[10] The key passage in the Declaration is, ‘The State of Israel will be open for Jewish immigration and for the Ingathering of the Exiles; it will foster the development of the country for the benefit of all its inhabitants; it will be based on freedom, justice and peace as envisaged by the prophets of Israel; it will ensure complete equality of social and political rights to all its inhabitants irrespective of religion, race or sex; it will guarantee freedom of religion, conscience, language, education and culture’.

[11] The Official Knesset translation of Basic Law Human Dignity and Liberty is here: For relevant commentary see Yitzchak Zamir and Moshe Sobel, ‘Equality Before the Law,’ Mishpat Umimshal, Vol. 5, Issue 165, (1999); and Sharon Weinthal, ‘The Inherent Authority of Judges in a Three-Track Democracy to Recognise Unenumerated Constitutional Rights: The Israeli Story of A Judicial Mission with No Ammunition’, in Gideon Sapir, Daphne Barak-Erez and Aharon Barak, eds. Israeli Constitutional Law in the Making (Oxford: Hart), 2013.

[12] In establishing itself with UN approval as the homeland for the Jewish people, Israel inevitably left open the possibility that some members of its Arab minority would feel a degree of alienation. The key issue for a democracy, however, is whether a minority is granted full and equal treatment under the law. Israeli Arabs may not identify with Israel’s anthem or flag, just as a Jewish citizen of Finland, Iceland, Norway, Sweden, or Switzerland may not fully identify with a national flag with a Christian cross, but they are citizens with full rights.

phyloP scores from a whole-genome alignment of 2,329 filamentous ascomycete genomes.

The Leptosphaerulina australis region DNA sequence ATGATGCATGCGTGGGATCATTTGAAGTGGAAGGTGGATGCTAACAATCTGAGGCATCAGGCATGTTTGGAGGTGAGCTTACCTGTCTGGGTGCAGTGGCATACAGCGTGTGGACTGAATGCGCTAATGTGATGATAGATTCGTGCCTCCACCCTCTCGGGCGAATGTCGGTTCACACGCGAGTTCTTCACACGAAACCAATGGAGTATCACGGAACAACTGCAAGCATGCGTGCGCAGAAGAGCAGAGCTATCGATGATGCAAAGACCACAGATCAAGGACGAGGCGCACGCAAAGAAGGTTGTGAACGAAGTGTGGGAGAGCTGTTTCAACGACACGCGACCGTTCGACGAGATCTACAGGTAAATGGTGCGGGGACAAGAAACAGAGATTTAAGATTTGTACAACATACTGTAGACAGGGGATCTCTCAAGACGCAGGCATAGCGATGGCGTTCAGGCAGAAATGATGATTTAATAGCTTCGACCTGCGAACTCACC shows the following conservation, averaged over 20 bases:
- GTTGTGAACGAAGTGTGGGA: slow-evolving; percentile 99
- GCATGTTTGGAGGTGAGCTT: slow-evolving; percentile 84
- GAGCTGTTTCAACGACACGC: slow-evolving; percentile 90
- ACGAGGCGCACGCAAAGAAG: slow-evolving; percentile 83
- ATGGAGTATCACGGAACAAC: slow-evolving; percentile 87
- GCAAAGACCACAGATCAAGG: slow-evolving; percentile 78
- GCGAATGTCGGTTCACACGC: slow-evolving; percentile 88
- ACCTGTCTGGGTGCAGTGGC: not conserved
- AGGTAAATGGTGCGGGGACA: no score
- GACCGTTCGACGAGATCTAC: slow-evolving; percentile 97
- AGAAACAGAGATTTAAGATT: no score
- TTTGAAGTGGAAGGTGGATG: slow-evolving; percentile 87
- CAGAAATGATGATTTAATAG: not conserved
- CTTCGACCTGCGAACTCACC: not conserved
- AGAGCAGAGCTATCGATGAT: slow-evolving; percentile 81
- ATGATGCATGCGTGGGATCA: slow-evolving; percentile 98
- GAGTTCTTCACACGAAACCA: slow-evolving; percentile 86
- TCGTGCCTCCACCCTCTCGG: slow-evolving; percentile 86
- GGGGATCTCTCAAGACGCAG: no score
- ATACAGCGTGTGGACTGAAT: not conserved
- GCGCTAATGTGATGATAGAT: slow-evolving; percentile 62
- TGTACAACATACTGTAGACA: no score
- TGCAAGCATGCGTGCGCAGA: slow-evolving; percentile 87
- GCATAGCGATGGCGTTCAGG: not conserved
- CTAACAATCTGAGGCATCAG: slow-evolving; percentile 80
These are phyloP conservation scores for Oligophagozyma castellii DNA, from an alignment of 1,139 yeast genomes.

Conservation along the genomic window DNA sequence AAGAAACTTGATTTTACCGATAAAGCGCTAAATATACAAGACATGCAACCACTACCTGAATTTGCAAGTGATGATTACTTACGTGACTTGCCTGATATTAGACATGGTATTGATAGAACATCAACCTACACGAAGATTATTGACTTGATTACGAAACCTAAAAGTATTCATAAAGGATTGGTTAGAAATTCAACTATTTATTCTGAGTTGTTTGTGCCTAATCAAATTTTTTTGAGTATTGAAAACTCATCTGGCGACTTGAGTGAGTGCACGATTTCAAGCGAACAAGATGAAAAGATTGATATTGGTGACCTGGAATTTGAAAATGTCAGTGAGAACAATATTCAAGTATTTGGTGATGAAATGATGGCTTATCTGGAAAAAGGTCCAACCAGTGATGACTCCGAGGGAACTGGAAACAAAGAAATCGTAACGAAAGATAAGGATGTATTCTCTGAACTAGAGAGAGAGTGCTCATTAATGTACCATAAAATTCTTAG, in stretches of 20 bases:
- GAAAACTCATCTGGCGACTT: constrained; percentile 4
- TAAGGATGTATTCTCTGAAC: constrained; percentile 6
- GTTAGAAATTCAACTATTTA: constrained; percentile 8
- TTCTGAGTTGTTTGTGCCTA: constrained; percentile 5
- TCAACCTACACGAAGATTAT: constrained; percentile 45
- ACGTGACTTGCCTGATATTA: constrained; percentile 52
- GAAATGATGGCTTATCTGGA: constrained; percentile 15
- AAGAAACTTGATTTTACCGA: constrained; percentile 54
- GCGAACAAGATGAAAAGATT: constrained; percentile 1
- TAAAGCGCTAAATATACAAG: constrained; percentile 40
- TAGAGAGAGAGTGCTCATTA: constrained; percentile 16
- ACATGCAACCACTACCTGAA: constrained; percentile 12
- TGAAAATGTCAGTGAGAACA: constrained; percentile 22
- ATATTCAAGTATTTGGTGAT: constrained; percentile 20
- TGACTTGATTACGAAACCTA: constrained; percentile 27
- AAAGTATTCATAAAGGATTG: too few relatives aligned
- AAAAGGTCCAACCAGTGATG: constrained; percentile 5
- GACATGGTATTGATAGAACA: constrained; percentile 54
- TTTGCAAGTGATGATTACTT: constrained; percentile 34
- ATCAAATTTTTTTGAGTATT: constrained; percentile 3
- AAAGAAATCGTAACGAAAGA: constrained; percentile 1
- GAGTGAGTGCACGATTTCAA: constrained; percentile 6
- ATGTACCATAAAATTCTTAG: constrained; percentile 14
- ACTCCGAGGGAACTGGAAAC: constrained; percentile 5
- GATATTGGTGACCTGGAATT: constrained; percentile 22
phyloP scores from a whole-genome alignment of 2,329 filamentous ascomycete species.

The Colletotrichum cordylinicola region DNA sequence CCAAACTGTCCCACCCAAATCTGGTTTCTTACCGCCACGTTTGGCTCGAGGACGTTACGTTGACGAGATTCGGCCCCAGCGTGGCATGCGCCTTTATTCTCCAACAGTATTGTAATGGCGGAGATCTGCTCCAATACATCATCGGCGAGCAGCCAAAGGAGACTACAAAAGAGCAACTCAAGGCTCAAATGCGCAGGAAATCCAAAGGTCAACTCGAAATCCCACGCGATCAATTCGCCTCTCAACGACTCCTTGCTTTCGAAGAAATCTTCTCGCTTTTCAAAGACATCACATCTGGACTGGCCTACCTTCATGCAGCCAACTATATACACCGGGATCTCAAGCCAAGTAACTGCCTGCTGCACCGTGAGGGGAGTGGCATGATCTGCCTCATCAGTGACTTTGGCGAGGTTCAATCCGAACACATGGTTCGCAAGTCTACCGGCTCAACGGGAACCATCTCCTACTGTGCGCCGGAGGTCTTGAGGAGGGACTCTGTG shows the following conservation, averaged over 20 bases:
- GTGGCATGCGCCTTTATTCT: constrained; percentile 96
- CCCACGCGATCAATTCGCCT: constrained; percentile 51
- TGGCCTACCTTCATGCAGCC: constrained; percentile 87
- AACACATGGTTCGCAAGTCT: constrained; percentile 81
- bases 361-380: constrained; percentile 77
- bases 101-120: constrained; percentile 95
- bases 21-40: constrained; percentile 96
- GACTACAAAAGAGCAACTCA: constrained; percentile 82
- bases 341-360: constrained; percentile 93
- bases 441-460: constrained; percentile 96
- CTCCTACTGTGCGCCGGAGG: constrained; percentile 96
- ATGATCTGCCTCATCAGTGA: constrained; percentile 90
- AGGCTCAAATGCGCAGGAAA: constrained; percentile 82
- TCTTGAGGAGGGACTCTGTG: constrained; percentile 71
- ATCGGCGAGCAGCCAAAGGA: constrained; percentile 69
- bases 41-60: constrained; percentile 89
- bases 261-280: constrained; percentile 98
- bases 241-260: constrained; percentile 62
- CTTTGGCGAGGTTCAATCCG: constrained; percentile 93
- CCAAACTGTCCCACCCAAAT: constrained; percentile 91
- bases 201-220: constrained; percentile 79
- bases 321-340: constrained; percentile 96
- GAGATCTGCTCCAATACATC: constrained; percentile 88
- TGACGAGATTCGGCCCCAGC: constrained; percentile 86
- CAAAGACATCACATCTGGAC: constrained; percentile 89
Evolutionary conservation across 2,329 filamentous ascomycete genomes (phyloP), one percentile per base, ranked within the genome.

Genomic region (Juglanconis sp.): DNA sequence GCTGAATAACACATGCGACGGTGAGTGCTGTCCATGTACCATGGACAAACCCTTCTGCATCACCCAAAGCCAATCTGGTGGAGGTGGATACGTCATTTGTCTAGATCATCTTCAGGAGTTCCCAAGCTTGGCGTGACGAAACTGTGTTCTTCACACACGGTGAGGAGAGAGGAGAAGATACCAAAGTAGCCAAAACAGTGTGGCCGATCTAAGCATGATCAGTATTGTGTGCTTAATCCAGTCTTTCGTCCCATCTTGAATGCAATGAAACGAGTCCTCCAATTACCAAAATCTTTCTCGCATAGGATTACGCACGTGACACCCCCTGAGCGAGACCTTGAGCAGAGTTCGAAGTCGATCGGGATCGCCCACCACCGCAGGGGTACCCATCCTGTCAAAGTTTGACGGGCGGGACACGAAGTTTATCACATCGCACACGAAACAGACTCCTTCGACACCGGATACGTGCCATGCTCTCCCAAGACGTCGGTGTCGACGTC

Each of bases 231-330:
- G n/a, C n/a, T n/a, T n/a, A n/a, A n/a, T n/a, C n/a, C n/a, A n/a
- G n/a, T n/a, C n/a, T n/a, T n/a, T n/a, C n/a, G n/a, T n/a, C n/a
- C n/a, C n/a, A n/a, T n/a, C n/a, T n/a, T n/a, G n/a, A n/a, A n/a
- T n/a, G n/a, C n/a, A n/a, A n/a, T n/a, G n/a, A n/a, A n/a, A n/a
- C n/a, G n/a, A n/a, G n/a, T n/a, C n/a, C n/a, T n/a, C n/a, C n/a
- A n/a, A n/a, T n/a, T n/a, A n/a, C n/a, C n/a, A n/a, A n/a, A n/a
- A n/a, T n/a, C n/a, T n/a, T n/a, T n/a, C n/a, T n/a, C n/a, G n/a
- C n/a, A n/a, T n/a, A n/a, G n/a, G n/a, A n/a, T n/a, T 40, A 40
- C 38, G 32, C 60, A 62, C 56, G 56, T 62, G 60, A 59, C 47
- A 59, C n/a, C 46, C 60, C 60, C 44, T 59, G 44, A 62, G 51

[13] Also see chapter 15, ‘Human dignity in Israeli constitutional law,’ in Aharon Barak, Human Dignity: The Constitutional Value and the Constitutional Right(NY: Cambridge University Press), 2015.

[14] In ‘The Architecture of Erasure’ Makdisi asks, ‘How can a state claim to have one identity when such a large proportion of the people over whom it rules have another identity?’ (526-7) But then Israel does not claim to be one thing only. As the homeland for the Jewish people, it is a home for Christians, Druze, Muslims, and others as well. The fundamental duality of this structure is built into the will to be Jewish and democratic.

[15] The indented paragraph is item number ten in the judgment section of the full case, which is available at

Some of the cases cited in this indented paragraph and the next one are available in English through Cardozo Law School’s Israel Supreme Court project. These are published as Israel Law Reports (IsrLR) (old ones were published in ‘Selected Judgments of the Supreme Court of Israel’[IsrSJ]):

HCJ 98/69 Bergman v. Finance Minister [1969] IsrSC 23(1) 693; IsrSJ 8 13 (

HCJ 114/78 Burkan v. Minister of Finance [1978] IsrSC 32(2) 800 (note: also spelled Burka’an) (

HCJ 453/94 Israel Women’s Network v. Government of Israel [1994] IsrSC 48(5) 501; [1992-4] IsrLR 150 (

HCJ 4112/99 Adalah Legal Center v. City of Tel Aviv [2002] IsrSC 56(5) 393, (

HCJ 4541/94 Miller v. Minister of Defence [1995] IsrSC 49(4) 94; [1995-6] IsrLR 178 (

Several others are available in Hebrew only:

EA 2/88 Ben Shalom v. Central Election Committee [1989] IsrSC 43(4) 221

HCJ 953/87 Poraz v. Mayor of Tel-Aviv-Jaffa [1988] IsrSC 42(2) 309

HCJ 10026/01 Adalah Legal Center v. Prime Minister [2003] IsrSC 57(3) 31

HCJ 240/98 Adalah Legal Center v. Minister of Religious Affairs [1998] IsrSC 52(5) 167

HCJ 7111/95 Local Government Center v. Knesset [1996] IsrSC 50(3) 485

HCJ 2671/98 Israel Women’s Network v. Minister of Labour and Social Affairs [1998] IsrSC 52(3) 630

[16] This paragraph is taken from section 13 of the judgment portion of the case. The full case is available at